Jim

  7. #7
    Join Date
    Dec 2003
    Location
    washington.........STATE that is.
    Posts
    9,399
    Quote Originally Posted by Jim Kobe View Post
    I also use the mill vise, I have an 8" Kurt. One word of caution, I normally place a pair of small screw jacks under the forend and butt end to keep it from moving. Good insurance believe me.

    Jim
    Thanks Jim......I've only used shims and the liddle screwjack idea'r is sweet

    And to everyone else, LISSEN TO JIM KOBE ON THIS!!!!

    Don't ask me how I know

  8. #8
    Join Date
    Jul 2005
    Posts
    285
    Quote Originally Posted by alinwa View Post
    Thanks Jim......I've only used shims and the liddle screwjack idea'r is sweet

    And to everyone else, LISSEN TO JIM KOBE ON THIS!!!!

    Don't ask me how I know
    HSS tooling designed for working aluminum does well on most hardwoods.

  9. #9
    Join Date
    Nov 2014
    Posts
    53
    where can the felt pads be purchaser? thankyou

  10. #10
    Join Date
    Feb 2003
    Location
    Des Moines, IA
    Posts
    1,434

    Go to

    Quote Originally Posted by philipbrousseau View Post
    where can the felt pads be purchaser? thankyou
    Jo-Ann Fabrics or whatever is near you that carries a lot of fabric. I have never seen 1/2" felt, but a lot of 1/4" for making soft toys for little kids. Stack it as thick as you like

  11. #11
    Join Date
    Jul 2016
    Location
    Albany, OR
    Posts
    126
    Quote Originally Posted by philipbrousseau View Post
    where can the felt pads be purchaser? thankyou
    I bought my last from Amazon. You can find any size you want, and in multiple thicknesses. You can get it with adhesive backing to put in bench vises if you want a semi-permanent installation.

    GsT

  12. #12
    Join Date
    May 2010
    Location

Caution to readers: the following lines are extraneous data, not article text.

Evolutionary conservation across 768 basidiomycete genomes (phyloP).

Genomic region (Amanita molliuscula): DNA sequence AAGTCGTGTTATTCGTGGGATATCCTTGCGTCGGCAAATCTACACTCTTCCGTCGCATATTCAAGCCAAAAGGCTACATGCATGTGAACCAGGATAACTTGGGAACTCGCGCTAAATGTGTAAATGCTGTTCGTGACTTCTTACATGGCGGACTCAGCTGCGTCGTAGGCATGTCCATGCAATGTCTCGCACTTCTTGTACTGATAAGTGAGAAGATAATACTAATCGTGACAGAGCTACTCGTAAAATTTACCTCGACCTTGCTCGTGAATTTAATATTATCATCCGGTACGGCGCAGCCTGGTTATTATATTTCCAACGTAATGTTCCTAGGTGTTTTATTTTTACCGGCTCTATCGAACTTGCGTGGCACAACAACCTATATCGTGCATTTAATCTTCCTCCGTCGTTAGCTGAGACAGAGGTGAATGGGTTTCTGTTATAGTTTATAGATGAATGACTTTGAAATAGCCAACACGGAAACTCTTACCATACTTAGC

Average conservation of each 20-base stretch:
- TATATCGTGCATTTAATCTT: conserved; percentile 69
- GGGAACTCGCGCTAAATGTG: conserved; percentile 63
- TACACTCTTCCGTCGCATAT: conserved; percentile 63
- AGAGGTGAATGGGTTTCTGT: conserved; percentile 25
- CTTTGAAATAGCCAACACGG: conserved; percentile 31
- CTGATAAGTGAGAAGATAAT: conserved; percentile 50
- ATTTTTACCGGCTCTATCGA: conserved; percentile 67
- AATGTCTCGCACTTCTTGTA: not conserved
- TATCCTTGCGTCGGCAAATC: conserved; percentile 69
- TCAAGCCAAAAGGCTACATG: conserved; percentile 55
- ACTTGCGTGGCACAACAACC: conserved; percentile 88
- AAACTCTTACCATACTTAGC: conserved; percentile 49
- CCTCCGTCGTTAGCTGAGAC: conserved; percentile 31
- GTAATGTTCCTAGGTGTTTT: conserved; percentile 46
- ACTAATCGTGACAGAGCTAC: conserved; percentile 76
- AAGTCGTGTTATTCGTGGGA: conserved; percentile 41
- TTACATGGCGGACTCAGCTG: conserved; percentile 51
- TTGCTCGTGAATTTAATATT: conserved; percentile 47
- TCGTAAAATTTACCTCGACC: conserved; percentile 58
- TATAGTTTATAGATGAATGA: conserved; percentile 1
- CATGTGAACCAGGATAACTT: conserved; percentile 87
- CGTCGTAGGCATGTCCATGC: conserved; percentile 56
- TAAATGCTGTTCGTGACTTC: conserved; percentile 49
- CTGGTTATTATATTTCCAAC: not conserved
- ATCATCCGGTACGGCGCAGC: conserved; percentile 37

Colorado
    Posts
    97
    Gentlemen, thanks for all the input on this, I can swipe some felt out of my wife's sewing room and probably use some long connection nuts and a couple of bolts for screw jacks.

  13. #13
    Join Date
    Dec 2006
    Location
    Branchville, NJ
    Posts
    409
    I use rubber hay baler belting glued on with contact cement. Tractor Supply usually has it new, but local farmers might have a small piece of used floating around.

  14. #14
    Join Date
    Dec 2003
    Location
    washington.........STATE that is.
    Posts
    9,399

    Thank you so far :)

    This has been a great thread for me as I've been doing a bunch of stocks, mostly McMillan's but also a couple HS Precision's for a testing project and even a liddle wood......using the mill vise and shims and such.

    I bought some machinist's screw jacks (I had no idea'r prior why/how I'd ever use them so didn't have any)

    I tried the felt idea...... it DOES grip really soft and cool! It's never rigid, but it doesn't chatter....I ended up cutting up a whole box of stuff. Even bought a roll of felt carpet pad, it's near 1/2" thick and different finishes per side.

    BUT!!!

    I like to take stuff out of the vise and roll it around in the bright light, measuring and gauging, maybe want to put it back in a mill out a divot where I forgot a clearance.... IT WOULD BE HANDY to have a fixture I could set up, index and take in and out of the vise....

    Any more thoughts on this??

  15. #15
    Join Date
    Feb 2003
    Location
    Des Moines, IA
    Posts
    1,434

    Make a "sandwich board"

    Quote Originally Posted by alinwa View Post
    This has been a great thread for me as I've been doing a bunch of stocks, mostly McMillan's but also a couple HS Precision's for a testing project and even a liddle wood......using the mill vise and shims and such.

    I bought some machinist's screw jacks (I had no idea'r prior why/how I'd ever use them so didn't have any)

    I tried the felt idea...... it DOES grip really soft and cool! It's never rigid, but it doesn't chatter....I ended up cutting up a whole box of stuff. Even bought a roll of felt carpet pad, it's near 1/2" thick and different finishes per side.

    BUT!!!

    I like to take stuff out of the vise and roll it around in the bright light, measuring and gauging, maybe want to put it back in a mill out a divot where I forgot a clearance.... IT WOULD BE HANDY to have a fixture I could set up, index and take in and out of the vise....

    Any more thoughts on this??
    out of hardboard (masonite, 1/4") with a 1" + spine with piano hinges. Glue the felt to the masonite